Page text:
Unwrap the dough and repeat the rolling and folding process. Place the dough book in the refrigerator for 30 minutes. Then unwrap the dough and repeat the rolling and folding process again. Wrap the dough in plastic wrap and refrigerate overnight.
Unwrap the laminated dough and place on a lightly floured surface. Roll the dough out into a 24 X 9 inch rectangle. If the dough begins fighting back, fold it into thirds and place in the refrigerator for 10-20 minutes. Once the dough has reached the desired length, gently lift it up about an inch and allow it to shrink on both sides. Doing this now will keep the dough from shrinking after it’s been cut. If the edges of the dough rounded while being rolled, you can trim a bit off so they’re straight. Measure and mark the dough with a knife or pizza cutter, so you will be able to cut out triangles that are 3 inches wide and 9 inches long. Cut out the triangles and cut a ½ inch slit in the center of the flat end of each one. With the flat side toward you, place your hands on each side of the slit. Press your hands forward so the sides of the croissant, or the legs, get longer as you roll the dough all the way to the point. Press just enough so the layers will stick together, but be careful not to squish them. Bend the legs so the croissant forms a crescent shape and place on a baking sheet. Repeat the rolling and folding with each croissant. Leave room between the croissants on the baking sheets. Whisk together the egg and water to make an egg wash and brush a thin layer on each croissant. Refrigerate the remaining egg wash. Let the croissants proof somewhere warm, but not too warm that the butter oozes out, until they have increased in size and the dough springs back when you gently press the surface, 1 ½-2 hours.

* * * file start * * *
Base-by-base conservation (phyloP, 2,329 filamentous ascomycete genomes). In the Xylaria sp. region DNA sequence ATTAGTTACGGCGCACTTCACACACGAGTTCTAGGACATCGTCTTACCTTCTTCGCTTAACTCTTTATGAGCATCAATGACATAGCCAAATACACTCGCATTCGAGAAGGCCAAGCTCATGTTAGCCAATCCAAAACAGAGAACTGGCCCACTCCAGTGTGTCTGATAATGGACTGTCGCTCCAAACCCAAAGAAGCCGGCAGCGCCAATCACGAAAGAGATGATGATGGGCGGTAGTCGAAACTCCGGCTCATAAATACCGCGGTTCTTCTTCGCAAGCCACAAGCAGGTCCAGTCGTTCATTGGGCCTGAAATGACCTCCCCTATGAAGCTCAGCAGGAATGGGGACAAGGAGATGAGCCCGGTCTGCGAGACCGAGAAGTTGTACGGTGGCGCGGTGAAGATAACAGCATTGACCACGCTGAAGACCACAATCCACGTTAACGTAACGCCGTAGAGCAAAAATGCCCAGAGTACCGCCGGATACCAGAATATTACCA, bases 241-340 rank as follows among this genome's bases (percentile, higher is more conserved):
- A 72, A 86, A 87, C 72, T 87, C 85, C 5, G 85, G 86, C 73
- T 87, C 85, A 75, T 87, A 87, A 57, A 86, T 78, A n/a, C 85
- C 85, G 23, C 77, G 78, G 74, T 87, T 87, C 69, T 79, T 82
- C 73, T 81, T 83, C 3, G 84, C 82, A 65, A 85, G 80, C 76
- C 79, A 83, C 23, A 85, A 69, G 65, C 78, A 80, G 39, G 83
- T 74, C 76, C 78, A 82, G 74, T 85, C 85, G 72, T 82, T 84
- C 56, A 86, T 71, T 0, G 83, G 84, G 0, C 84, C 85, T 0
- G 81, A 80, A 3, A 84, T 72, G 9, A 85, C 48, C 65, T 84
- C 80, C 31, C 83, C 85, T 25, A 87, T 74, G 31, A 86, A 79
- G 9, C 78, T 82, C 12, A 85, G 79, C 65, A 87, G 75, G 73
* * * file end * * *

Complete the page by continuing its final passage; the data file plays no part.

Preheat oven to 400 degrees F with the racks in the top and lower thirds.
Brush the croissants with the remaining egg wash and bake for 10-15 minutes. Rotate the trays and bake another 10-15 minutes or until they are fully browned. Remove from the oven and let rest on their sheets for a couple minutes. Move the croissants to a wire rack and cool completely. Now you can finally eat them.
My croissants aren’t perfect looking, but they’re not too shabby for my first try and they taste so good. Since I had a lot of down time while making these, I did quite a bit of thinking and I realized Quasimodo really is like a croissant. With their many layers, there’s a complexity to them that you don’t understand until you take a closer look and see them for who/what they truly are.
Tune in next week for more Cartoon Cravings!